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India’s Nuclear Liability Law Slows Power Plant Rollouts

  • Anjana Pasricha

FILE - A man stands with his son on the beach near the Kudankulam nuclear power project in the southern Indian state of Tamil Nadu.

FILE - A man stands with his son on the beach near the Kudankulam nuclear power project in the southern Indian state of Tamil Nadu.

In India, a Russian-built nuclear power station has begun generating power, raising hopes that it will ease energy shortages in the south. But the country’s ambitious plans to ramp up its nuclear power capacity are not panning out as expected.

The Kudankulam nuclear plant in southern Tamil Nadu state went online Tuesday by transmitting 160 megawatts of power to the local grid. In the coming weeks it will gradually be scaled up to its full capacity of 1000 megawatts to light up homes and industries.

However, hopes of boosting Kudankulam’s capacity even further suffered a setback this month during Prime Minister Manmohan Singh’s trip to Moscow.

Proponents hoped he would sign a deal to purchase two new nuclear reactors, each 1000 megawatts. But negotiations are stuck due to the strict civil nuclear liability law that India adopted in 2010 under pressure from the opposition and activists.

Foreign suppliers worry that this law disproportionately burdens sellers of nuclear technology with compensation payments in the case of an accident. They say India’s liability law is not consistent with international nuclear policies.

Despite the delay, Indian officials sound optimistic about getting the reactors from Russia and say they hope to iron out the differences in the coming months.

G. Balachandran at the Institute of Defense Studies and Analysis says India has tried to address some of the concerns by putting a cap on the liability of foreign suppliers in the event of a nuclear mishap.

“When they [India] formulated the rules, they limited it to a five year period during which the right of recourse can be exercised. Not indefinite. They said it is not for unlimited amount. So they will be limited to a liability of 250 million dollars for a period of only five years,” said G. Balachandran.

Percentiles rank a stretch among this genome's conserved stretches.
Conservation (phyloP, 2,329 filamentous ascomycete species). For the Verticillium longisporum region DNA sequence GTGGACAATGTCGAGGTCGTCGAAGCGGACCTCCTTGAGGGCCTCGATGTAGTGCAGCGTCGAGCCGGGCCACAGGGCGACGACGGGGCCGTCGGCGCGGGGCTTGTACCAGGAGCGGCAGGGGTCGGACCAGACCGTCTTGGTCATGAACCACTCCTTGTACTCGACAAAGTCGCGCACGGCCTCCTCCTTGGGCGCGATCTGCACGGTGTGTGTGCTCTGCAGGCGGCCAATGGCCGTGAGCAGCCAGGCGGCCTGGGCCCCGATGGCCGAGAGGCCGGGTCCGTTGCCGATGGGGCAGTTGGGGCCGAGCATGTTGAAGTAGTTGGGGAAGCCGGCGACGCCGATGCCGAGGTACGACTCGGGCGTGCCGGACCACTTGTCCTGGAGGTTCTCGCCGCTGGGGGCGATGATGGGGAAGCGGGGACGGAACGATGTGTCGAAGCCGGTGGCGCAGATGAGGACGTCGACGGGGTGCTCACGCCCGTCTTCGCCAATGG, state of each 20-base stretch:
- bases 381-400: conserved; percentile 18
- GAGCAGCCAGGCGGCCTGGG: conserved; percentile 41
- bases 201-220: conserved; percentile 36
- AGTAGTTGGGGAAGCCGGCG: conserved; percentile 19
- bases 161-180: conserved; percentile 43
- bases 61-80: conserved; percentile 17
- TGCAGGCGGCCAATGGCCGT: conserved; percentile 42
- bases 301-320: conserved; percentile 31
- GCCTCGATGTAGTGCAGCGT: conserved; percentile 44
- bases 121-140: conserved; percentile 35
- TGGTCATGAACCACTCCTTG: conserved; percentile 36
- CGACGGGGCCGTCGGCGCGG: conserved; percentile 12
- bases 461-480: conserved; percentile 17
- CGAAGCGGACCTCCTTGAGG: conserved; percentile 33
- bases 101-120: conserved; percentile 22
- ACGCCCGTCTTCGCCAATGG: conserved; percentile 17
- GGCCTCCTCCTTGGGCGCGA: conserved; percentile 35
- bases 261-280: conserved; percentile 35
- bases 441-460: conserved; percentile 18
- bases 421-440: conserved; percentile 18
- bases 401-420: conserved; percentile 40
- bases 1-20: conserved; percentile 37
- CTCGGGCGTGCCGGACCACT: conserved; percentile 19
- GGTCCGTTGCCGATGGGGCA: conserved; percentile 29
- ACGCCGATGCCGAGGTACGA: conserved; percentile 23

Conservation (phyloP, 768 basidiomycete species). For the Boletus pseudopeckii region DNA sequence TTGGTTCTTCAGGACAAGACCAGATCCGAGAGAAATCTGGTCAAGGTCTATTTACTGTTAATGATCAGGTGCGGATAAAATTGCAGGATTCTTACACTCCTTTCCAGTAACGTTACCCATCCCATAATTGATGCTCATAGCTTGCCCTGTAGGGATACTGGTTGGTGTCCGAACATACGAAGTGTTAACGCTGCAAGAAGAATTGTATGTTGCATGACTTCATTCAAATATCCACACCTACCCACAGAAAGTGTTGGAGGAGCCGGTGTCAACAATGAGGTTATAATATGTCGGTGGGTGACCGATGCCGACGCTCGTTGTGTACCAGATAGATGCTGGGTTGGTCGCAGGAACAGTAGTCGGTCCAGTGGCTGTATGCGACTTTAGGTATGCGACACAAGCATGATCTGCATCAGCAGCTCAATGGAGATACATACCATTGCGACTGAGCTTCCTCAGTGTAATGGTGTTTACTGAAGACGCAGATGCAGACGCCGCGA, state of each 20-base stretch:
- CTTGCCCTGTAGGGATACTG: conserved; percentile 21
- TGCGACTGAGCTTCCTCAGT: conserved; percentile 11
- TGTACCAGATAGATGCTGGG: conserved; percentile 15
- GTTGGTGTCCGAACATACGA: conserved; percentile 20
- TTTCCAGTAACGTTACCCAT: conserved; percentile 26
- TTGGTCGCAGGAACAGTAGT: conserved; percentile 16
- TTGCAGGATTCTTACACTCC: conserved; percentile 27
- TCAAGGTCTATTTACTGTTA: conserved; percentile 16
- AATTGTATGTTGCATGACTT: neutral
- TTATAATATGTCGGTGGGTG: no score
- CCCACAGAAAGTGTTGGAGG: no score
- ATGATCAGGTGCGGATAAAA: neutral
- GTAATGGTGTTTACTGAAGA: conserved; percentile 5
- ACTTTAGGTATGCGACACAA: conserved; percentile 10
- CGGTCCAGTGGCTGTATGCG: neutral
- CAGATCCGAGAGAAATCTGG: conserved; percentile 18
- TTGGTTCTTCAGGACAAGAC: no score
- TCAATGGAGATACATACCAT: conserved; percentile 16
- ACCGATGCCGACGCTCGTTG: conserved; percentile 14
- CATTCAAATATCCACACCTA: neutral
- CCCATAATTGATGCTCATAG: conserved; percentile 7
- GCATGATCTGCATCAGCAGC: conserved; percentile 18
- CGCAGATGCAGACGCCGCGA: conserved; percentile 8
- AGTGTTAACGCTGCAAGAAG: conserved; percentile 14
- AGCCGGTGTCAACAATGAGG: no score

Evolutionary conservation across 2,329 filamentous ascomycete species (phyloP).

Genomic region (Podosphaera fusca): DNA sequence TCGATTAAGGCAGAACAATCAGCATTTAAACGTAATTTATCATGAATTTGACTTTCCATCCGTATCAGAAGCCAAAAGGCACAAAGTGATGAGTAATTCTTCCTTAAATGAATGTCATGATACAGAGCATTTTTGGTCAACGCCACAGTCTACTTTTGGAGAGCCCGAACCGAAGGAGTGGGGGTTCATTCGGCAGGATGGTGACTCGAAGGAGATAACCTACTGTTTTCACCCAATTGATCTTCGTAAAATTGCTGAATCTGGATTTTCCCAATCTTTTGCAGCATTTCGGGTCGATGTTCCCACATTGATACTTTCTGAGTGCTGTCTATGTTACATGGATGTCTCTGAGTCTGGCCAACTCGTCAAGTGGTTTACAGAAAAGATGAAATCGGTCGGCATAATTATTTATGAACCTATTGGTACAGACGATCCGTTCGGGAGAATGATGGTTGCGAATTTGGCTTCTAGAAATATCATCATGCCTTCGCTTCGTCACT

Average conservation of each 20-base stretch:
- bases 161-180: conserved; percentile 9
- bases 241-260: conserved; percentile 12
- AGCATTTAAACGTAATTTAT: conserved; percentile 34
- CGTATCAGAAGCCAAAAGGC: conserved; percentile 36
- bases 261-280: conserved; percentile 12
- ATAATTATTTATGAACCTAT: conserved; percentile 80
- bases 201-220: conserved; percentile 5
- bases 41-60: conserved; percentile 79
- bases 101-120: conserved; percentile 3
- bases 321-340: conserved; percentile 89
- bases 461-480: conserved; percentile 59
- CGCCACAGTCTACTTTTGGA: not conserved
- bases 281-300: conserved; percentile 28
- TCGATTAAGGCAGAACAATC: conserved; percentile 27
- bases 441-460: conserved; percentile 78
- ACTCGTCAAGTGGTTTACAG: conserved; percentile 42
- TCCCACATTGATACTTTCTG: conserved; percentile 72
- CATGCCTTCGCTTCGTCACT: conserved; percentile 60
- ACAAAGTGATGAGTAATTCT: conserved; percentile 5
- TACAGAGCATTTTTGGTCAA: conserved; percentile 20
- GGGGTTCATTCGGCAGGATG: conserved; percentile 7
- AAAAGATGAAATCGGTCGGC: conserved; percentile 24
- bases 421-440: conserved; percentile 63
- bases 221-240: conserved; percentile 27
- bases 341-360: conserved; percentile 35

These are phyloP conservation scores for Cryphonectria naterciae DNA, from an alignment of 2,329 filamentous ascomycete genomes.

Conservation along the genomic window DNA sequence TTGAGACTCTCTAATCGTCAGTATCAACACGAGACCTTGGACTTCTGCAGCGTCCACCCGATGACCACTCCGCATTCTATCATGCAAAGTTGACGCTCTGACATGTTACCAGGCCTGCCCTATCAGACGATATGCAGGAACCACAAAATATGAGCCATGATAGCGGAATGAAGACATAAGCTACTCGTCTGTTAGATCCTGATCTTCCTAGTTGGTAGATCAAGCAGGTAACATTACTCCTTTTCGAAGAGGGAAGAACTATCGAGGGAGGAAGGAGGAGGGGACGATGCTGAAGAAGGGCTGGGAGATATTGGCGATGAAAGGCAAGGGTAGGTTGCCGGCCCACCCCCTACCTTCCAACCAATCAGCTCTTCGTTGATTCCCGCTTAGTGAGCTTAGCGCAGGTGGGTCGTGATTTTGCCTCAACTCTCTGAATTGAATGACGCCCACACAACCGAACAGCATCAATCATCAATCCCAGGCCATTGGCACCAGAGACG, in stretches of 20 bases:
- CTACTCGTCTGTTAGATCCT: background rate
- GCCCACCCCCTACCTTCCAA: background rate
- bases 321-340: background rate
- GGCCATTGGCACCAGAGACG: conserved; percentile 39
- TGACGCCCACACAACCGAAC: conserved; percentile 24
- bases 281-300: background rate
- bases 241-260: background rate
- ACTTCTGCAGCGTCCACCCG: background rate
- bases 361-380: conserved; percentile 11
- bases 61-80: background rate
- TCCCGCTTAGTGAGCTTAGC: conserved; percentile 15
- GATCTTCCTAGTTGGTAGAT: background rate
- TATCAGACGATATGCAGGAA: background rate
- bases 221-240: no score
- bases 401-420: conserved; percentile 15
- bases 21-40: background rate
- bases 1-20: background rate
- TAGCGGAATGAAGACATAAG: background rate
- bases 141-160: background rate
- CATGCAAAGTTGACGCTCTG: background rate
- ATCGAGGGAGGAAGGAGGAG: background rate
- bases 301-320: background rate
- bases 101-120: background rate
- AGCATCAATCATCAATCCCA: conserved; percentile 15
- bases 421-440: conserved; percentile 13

India has long hoped that nuclear power is the answer to its energy woes. The landmark agreement New Delhi struck with the United States in 2008 lifted a three decade long ban on nuclear trade. The deal was expected to lead to investment of nearly $150 billion in India’s nuclear energy sector from countries like Russia, France and the United States.

But so far there has been little progress. Last month, India signed a preliminary contract with U.S.-based Westinghouse Electric Co. to purchase nuclear reactors.

Many analysts blame the liability law for slowing negotiations. Balachandran says foreign suppliers fear that other countries could cite India’s precedent to seek similar guarantees.

“That is the only small impediment I can see in the way of foreign companies saying I don’t want this to become a universal norm. Because that is true, all the other countries have passed a law which does not have right of recourse,” said Balachandran.

The slowdown in the nuclear sector is a setback for a country which had hoped to scale up nuclear power from less than 5,000 megawatts 63,000 megawatts in 20 years to close the huge gap in its energy needs.

There are other problems besides the liability law. Concerns have been growing among local communities about nuclear power safety in the wake of the 2011 Fukushima disaster in Japan. The Kudankulam nuclear project was repeatedly delayed due to protests by villagers living in the plant’s vicinity. The plant only came online after India’s Supreme Court ruled this May that the plant was safe and necessary for the country’s economic growth.